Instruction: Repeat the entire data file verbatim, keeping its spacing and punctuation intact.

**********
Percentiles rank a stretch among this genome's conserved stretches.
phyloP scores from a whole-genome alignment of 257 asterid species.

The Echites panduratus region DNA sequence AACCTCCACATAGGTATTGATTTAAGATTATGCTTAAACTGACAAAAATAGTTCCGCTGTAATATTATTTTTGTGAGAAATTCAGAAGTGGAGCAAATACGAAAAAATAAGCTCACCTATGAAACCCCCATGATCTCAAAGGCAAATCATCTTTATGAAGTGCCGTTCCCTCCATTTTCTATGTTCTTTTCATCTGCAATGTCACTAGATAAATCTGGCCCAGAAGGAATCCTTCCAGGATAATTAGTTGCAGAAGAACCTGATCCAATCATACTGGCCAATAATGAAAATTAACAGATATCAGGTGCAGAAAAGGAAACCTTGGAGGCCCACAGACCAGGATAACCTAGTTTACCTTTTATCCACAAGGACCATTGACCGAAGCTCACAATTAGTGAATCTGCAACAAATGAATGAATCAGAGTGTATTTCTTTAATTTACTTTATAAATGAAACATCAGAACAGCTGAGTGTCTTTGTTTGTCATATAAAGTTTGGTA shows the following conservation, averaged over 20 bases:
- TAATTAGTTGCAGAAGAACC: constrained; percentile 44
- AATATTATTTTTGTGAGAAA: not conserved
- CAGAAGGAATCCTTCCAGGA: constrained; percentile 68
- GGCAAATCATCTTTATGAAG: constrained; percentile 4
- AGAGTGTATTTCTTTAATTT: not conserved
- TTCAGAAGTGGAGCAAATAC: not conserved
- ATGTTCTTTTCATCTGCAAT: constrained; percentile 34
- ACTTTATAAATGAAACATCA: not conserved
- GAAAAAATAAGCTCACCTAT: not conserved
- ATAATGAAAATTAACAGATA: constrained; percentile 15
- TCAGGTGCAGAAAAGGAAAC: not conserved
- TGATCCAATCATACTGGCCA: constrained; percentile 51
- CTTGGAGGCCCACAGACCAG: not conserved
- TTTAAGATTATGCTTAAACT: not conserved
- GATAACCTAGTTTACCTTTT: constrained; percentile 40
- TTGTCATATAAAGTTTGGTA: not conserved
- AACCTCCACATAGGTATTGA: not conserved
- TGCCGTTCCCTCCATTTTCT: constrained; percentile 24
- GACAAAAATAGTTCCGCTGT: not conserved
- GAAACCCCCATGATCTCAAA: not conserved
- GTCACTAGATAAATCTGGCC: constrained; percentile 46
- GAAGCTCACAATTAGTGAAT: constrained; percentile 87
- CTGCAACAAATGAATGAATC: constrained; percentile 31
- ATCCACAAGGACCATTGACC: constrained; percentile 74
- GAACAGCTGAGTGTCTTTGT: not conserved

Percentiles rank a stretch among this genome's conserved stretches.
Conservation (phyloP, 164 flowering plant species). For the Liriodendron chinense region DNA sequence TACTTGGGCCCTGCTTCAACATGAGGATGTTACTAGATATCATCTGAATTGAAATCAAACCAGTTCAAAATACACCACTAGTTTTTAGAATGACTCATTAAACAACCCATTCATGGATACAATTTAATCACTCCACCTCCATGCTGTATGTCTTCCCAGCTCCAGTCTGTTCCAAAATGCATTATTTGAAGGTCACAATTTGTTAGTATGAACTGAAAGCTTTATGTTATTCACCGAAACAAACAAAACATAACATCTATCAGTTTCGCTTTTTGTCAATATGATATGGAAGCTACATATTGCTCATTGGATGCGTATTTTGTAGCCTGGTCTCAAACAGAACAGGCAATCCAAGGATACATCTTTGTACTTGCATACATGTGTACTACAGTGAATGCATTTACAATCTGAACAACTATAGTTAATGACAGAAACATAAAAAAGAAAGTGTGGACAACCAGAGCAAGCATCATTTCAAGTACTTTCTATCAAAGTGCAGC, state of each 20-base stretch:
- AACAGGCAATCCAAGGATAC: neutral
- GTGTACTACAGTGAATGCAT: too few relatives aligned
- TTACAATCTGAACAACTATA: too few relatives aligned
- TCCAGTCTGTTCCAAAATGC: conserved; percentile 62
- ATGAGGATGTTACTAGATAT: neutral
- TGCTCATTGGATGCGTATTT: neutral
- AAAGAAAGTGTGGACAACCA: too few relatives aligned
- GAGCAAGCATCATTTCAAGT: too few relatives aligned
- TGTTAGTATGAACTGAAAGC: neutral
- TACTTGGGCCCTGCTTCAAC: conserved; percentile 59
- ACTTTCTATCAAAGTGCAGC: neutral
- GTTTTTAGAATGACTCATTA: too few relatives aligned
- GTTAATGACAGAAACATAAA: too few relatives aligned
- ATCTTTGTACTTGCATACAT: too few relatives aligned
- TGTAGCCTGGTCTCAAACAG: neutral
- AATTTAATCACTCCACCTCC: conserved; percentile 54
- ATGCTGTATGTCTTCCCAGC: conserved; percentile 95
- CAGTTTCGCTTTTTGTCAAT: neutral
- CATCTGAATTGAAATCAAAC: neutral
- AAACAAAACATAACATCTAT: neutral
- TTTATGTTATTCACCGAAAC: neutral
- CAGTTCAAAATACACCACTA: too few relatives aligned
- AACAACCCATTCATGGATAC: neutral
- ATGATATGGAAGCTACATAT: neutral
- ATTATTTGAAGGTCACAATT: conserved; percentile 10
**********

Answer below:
Percentiles rank a stretch among this genome's conserved stretches.
phyloP scores from a whole-genome alignment of 257 asterid species.

The Echites panduratus region DNA sequence AACCTCCACATAGGTATTGATTTAAGATTATGCTTAAACTGACAAAAATAGTTCCGCTGTAATATTATTTTTGTGAGAAATTCAGAAGTGGAGCAAATACGAAAAAATAAGCTCACCTATGAAACCCCCATGATCTCAAAGGCAAATCATCTTTATGAAGTGCCGTTCCCTCCATTTTCTATGTTCTTTTCATCTGCAATGTCACTAGATAAATCTGGCCCAGAAGGAATCCTTCCAGGATAATTAGTTGCAGAAGAACCTGATCCAATCATACTGGCCAATAATGAAAATTAACAGATATCAGGTGCAGAAAAGGAAACCTTGGAGGCCCACAGACCAGGATAACCTAGTTTACCTTTTATCCACAAGGACCATTGACCGAAGCTCACAATTAGTGAATCTGCAACAAATGAATGAATCAGAGTGTATTTCTTTAATTTACTTTATAAATGAAACATCAGAACAGCTGAGTGTCTTTGTTTGTCATATAAAGTTTGGTA shows the following conservation, averaged over 20 bases:
- TAATTAGTTGCAGAAGAACC: constrained; percentile 44
- AATATTATTTTTGTGAGAAA: not conserved
- CAGAAGGAATCCTTCCAGGA: constrained; percentile 68
- GGCAAATCATCTTTATGAAG: constrained; percentile 4
- AGAGTGTATTTCTTTAATTT: not conserved
- TTCAGAAGTGGAGCAAATAC: not conserved
- ATGTTCTTTTCATCTGCAAT: constrained; percentile 34
- ACTTTATAAATGAAACATCA: not conserved
- GAAAAAATAAGCTCACCTAT: not conserved
- ATAATGAAAATTAACAGATA: constrained; percentile 15
- TCAGGTGCAGAAAAGGAAAC: not conserved
- TGATCCAATCATACTGGCCA: constrained; percentile 51
- CTTGGAGGCCCACAGACCAG: not conserved
- TTTAAGATTATGCTTAAACT: not conserved
- GATAACCTAGTTTACCTTTT: constrained; percentile 40
- TTGTCATATAAAGTTTGGTA: not conserved
- AACCTCCACATAGGTATTGA: not conserved
- TGCCGTTCCCTCCATTTTCT: constrained; percentile 24
- GACAAAAATAGTTCCGCTGT: not conserved
- GAAACCCCCATGATCTCAAA: not conserved
- GTCACTAGATAAATCTGGCC: constrained; percentile 46
- GAAGCTCACAATTAGTGAAT: constrained; percentile 87
- CTGCAACAAATGAATGAATC: constrained; percentile 31
- ATCCACAAGGACCATTGACC: constrained; percentile 74
- GAACAGCTGAGTGTCTTTGT: not conserved

Percentiles rank a stretch among this genome's conserved stretches.
Conservation (phyloP, 164 flowering plant species). For the Liriodendron chinense region DNA sequence TACTTGGGCCCTGCTTCAACATGAGGATGTTACTAGATATCATCTGAATTGAAATCAAACCAGTTCAAAATACACCACTAGTTTTTAGAATGACTCATTAAACAACCCATTCATGGATACAATTTAATCACTCCACCTCCATGCTGTATGTCTTCCCAGCTCCAGTCTGTTCCAAAATGCATTATTTGAAGGTCACAATTTGTTAGTATGAACTGAAAGCTTTATGTTATTCACCGAAACAAACAAAACATAACATCTATCAGTTTCGCTTTTTGTCAATATGATATGGAAGCTACATATTGCTCATTGGATGCGTATTTTGTAGCCTGGTCTCAAACAGAACAGGCAATCCAAGGATACATCTTTGTACTTGCATACATGTGTACTACAGTGAATGCATTTACAATCTGAACAACTATAGTTAATGACAGAAACATAAAAAAGAAAGTGTGGACAACCAGAGCAAGCATCATTTCAAGTACTTTCTATCAAAGTGCAGC, state of each 20-base stretch:
- AACAGGCAATCCAAGGATAC: neutral
- GTGTACTACAGTGAATGCAT: too few relatives aligned
- TTACAATCTGAACAACTATA: too few relatives aligned
- TCCAGTCTGTTCCAAAATGC: conserved; percentile 62
- ATGAGGATGTTACTAGATAT: neutral
- TGCTCATTGGATGCGTATTT: neutral
- AAAGAAAGTGTGGACAACCA: too few relatives aligned
- GAGCAAGCATCATTTCAAGT: too few relatives aligned
- TGTTAGTATGAACTGAAAGC: neutral
- TACTTGGGCCCTGCTTCAAC: conserved; percentile 59
- ACTTTCTATCAAAGTGCAGC: neutral
- GTTTTTAGAATGACTCATTA: too few relatives aligned
- GTTAATGACAGAAACATAAA: too few relatives aligned
- ATCTTTGTACTTGCATACAT: too few relatives aligned
- TGTAGCCTGGTCTCAAACAG: neutral
- AATTTAATCACTCCACCTCC: conserved; percentile 54
- ATGCTGTATGTCTTCCCAGC: conserved; percentile 95
- CAGTTTCGCTTTTTGTCAAT: neutral
- CATCTGAATTGAAATCAAAC: neutral
- AAACAAAACATAACATCTAT: neutral
- TTTATGTTATTCACCGAAAC: neutral
- CAGTTCAAAATACACCACTA: too few relatives aligned
- AACAACCCATTCATGGATAC: neutral
- ATGATATGGAAGCTACATAT: neutral
- ATTATTTGAAGGTCACAATT: conserved; percentile 10